I wasn’t going to take any pictures at Boca Chica.
I was going to just enjoy the music, and later my meal, and not fret over exhibition. I had previously preached to my wife about how, sometimes, you need to keep a Saturday for yourself. I was taking no mental notes.
That was before the mariachi band lined up right behind us. My wife noticed something about one of the guitarists and shook my senses back into me.
“That one looks just like Tweak!” she said. “You need to take a picture!”
Just like that, hope of an unexploited experience rose up and dissipated. It’s for the better — in fact, I apologize for not wanting to tell you about this to begin with. From the mustard skull hanging in the entry, to margaritas that kick like horses, to Selma Hayek-hot salsa, to a tilapia plate you can eat wrong and still savor, the experience of Boca Chica requires no strain to recount and no regrets passing on.
Don’t bother trying not to.
The Basics: Boca Chica stands in West St. Paul just a block off Robert St. and Chavez and is celebrating their 50th year with open doors. They’ve got outdoor seating if you want it, but the view isn’t spectacular. You can find them on the web here; the Our Story page is a worthwhile, quick read.
Among the site’s goodies is a virtual tour. I highly recommend it. It might be one of the coolest things you see on Google Maps. In a hurry? Boca Chica’s nearby Taco House is billed as a fast-food equivalent to the main house.
I’m not describing the interior. If the floating skull and the link to a virtual tour don’t do it for you, get lost. Go hang out at Lake and Irving or Cook St. Paul or whatever hip snooze hole and admire the same crap you see everywhere. Go ahead.
Insignificant Narrative I’m Including to Drag This Piece Out: My wife left our wedding rings in the car — you know what, I’m not going to tell this story. I just told it to myself, and it gets weird immediately.
We’d like to be allowed back. That’s how much we enjoyed Boca Chica.
Yeah, you wish!
The mariachi band appeared to be having genuine fun — you can tell when they aren’t — and, when the performers have fun, patrons have fun. This is especially true when the restaurant’s kicking out Ford-tough margaritas. My wife was well on her way after one. She had two. Having just run 12 miles earlier (not that I’m bragging; I bragged Monday), I settled for water to start and eased into Dos Equis ambers.
The pre-fight chips were heartier than the standard bag fare, and the salsa made my nose run a little. You can request a milder salsa, but even that was too intense for my wife. She ate the chips dry, and wasn’t troubled by it.
The salsa had a nice balance; not liquidy to the point of dripping off before you bite, but not chunky to the point of tumbling out of the bowl every time you tried to load a chip up. A good pre-meal salsa is under-appreciated, probably because so many restaurant mess it up. Boca does not.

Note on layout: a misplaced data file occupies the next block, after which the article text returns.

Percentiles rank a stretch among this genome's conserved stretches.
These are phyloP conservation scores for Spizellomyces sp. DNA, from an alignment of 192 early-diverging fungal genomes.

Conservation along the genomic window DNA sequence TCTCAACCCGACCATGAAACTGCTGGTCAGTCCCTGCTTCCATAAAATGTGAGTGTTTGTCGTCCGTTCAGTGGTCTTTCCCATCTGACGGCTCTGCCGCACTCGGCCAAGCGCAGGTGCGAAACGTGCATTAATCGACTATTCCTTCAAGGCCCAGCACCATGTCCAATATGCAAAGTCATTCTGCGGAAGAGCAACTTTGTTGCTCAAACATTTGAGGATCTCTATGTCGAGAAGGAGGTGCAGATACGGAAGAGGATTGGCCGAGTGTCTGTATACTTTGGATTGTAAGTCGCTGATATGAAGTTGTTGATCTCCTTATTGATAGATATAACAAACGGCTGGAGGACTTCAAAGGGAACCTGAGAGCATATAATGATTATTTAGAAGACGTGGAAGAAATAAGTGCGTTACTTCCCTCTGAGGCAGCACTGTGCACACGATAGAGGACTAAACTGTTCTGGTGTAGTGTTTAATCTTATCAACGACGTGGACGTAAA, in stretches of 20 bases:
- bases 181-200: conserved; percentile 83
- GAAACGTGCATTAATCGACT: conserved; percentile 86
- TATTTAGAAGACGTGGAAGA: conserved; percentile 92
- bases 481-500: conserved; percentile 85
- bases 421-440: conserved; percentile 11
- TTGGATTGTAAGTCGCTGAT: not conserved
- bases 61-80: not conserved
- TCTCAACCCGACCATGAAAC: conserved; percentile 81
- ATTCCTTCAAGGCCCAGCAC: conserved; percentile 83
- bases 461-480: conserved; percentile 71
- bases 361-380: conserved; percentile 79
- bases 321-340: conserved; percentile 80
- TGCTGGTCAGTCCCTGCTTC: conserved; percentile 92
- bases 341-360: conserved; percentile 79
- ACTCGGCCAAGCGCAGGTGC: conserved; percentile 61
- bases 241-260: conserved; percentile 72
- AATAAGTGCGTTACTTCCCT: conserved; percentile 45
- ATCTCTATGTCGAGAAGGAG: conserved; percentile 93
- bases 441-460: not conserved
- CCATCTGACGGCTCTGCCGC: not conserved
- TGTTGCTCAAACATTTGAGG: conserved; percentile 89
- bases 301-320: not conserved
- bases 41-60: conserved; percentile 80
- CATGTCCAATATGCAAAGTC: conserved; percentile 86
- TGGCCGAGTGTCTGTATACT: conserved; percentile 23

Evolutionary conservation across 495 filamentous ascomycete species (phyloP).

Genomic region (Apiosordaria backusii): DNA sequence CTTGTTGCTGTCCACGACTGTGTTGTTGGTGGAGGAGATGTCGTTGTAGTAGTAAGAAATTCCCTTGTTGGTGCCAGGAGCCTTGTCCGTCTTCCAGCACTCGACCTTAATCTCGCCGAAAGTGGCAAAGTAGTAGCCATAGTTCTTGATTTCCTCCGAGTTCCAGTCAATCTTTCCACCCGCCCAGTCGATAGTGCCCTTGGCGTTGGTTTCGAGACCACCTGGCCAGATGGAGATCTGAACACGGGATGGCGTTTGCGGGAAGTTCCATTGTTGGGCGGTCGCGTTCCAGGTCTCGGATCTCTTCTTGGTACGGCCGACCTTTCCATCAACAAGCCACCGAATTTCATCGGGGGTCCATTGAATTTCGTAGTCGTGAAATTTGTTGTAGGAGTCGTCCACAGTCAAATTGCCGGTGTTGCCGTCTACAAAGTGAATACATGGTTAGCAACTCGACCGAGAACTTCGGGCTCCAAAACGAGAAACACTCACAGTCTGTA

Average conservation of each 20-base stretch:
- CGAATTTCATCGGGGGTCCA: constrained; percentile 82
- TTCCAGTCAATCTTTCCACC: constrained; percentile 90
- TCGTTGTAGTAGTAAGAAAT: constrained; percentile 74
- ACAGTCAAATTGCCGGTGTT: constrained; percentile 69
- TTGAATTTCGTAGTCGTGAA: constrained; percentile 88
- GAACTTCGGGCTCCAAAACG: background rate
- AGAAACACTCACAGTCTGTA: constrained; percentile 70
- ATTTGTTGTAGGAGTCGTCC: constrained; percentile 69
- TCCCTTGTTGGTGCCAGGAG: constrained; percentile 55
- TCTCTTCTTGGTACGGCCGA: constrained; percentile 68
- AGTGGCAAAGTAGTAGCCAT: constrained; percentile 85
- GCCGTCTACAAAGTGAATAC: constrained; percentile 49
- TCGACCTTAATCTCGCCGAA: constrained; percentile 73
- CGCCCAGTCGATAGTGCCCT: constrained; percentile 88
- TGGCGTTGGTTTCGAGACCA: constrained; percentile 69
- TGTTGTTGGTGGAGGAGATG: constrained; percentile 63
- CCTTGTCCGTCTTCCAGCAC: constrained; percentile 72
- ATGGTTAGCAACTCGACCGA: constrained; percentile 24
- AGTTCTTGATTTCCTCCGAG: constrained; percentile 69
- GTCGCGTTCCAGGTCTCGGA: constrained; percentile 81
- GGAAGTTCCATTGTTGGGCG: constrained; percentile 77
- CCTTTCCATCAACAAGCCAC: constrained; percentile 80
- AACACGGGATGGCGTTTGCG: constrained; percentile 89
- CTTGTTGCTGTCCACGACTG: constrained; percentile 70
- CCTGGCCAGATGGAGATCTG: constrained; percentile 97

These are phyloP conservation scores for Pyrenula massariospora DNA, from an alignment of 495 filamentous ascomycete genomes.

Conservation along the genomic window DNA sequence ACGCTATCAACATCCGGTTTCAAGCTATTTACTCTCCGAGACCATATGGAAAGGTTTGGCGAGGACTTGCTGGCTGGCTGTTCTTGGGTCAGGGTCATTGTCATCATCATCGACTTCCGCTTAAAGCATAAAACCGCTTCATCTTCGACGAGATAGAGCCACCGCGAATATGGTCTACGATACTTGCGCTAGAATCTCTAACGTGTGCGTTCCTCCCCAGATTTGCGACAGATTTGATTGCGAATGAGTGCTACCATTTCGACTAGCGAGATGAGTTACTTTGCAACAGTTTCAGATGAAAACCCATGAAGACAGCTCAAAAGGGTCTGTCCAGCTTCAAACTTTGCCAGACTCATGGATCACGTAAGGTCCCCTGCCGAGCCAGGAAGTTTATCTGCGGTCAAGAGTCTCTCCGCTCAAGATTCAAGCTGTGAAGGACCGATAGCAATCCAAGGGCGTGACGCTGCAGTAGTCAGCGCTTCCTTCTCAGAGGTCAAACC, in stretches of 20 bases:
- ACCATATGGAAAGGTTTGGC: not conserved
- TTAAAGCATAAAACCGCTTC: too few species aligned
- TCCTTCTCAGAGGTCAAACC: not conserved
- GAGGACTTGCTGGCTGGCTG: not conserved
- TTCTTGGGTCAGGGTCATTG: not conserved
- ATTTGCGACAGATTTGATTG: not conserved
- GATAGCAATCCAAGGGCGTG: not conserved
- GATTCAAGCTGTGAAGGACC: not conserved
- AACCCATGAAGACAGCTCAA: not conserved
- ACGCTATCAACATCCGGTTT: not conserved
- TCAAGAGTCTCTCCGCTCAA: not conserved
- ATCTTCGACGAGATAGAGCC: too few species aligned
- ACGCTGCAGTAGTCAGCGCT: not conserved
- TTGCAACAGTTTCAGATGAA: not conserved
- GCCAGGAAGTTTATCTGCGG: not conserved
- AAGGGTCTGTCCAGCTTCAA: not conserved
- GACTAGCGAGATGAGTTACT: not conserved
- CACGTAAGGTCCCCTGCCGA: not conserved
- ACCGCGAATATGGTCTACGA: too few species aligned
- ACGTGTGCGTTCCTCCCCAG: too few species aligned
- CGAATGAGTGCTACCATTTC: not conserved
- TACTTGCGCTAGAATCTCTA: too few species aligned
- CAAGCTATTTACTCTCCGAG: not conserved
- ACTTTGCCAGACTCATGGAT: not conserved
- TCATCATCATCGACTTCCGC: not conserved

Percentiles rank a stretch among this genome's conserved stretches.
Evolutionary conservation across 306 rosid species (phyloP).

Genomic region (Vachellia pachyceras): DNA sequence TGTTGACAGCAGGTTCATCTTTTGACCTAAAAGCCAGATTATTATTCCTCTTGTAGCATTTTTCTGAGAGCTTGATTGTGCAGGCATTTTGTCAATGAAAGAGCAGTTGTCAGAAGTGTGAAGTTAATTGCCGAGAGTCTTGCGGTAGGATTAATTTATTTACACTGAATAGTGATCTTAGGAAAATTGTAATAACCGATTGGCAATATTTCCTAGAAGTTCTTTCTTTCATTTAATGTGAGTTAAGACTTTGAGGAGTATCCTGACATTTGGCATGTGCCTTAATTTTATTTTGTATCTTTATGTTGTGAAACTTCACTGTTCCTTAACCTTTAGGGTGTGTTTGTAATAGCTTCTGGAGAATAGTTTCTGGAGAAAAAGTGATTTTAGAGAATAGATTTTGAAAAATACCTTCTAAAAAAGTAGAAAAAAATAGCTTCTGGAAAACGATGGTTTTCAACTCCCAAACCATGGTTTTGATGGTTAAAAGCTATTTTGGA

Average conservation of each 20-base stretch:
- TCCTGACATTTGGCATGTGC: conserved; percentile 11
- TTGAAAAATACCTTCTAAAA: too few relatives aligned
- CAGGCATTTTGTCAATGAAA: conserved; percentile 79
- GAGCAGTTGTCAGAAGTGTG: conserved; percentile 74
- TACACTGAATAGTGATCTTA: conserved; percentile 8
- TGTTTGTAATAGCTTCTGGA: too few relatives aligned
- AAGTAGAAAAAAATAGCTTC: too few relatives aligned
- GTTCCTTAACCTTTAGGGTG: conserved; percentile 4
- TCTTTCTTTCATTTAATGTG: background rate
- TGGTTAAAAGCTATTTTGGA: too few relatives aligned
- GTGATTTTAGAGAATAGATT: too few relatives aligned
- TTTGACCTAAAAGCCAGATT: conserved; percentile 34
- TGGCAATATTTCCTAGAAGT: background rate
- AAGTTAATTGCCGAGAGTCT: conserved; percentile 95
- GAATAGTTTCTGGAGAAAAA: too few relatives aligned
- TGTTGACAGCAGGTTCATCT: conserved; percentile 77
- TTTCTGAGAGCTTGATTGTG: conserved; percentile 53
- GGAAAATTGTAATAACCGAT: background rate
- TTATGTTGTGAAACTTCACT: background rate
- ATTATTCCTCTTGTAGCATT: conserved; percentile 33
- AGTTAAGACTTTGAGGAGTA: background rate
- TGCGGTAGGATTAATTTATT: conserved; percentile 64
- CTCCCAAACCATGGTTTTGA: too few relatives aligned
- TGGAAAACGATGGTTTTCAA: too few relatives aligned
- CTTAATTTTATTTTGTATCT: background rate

Some orders provide a soup to precede the meal, but don’t get too ecstatic. It’s got this unpleasing Chef Boyarde-made look, and doesn’t taste a great many ticks better. It’s a fungible time-killer, but I got bored before long and slid it away.
I tabbed a tilapia filet while my wife ordered a taco salad. The wait didn’t seem long, but the people watching passed the time nicely. You could wonder what the woman in the sequined cowboy hat was saying to her khaki-shorts-rockin’ men, or what the woman at the table of six was saying to make her friends so uncomfortable. You could watch white girls dance their white-girl dance, knees bobbing and arms finned over their heads, booties pressed together and bouncing in tandem. Just like that, the food arrived.
The fish looked fantastic, and I’m convinced it was more than the six ounces advertised. I flicked it open with my fork, and it was just a beautiful cut of meat: Crunchy on the outside, snow white on the inside, a little tuft of smoke shot out and up. At first, I paired it with the avocado to offset the heat, but I took the tilapia solo once my tongue allowed it. It’s tough for me to reach for seafood at a restaurant because it can be outrageous on the bill and underwhelming on the palate. I would order this tilapia 10 of 10 times.
And I didn’t even eat it right.
It wasn’t until the very end I noticed the container of tortillas. Oh, so I was supposed to put this all together in something? And here you are, trusting my food recommendations. Maybe you’re better off getting tips from the Andrew Zimmern imposter. The beans were pretty good by themselves (they’re beans; what do you want from me here), but the others got limited play as I approached tum-capacity.
I forgot to ask my wife about her taco salad, but I can tell you that she has a practice of halving her meals and abandoned it Saturday. A clean plate is a happy plate, right?
Two margaritas, two entrees, and a beer cost us just north of $40. That isn’t bad — in fact, that’s pretty good. Service, considering the raucous crowd at the onset, was good. The waitress was on point once the needier parties departed.
We’ll be back at Boca Chica. It’s a creative and satisfying dining experience that begins the second you step in the door.
Go ahead, pass it on. Experiences like these aren’t meant to be kept secret.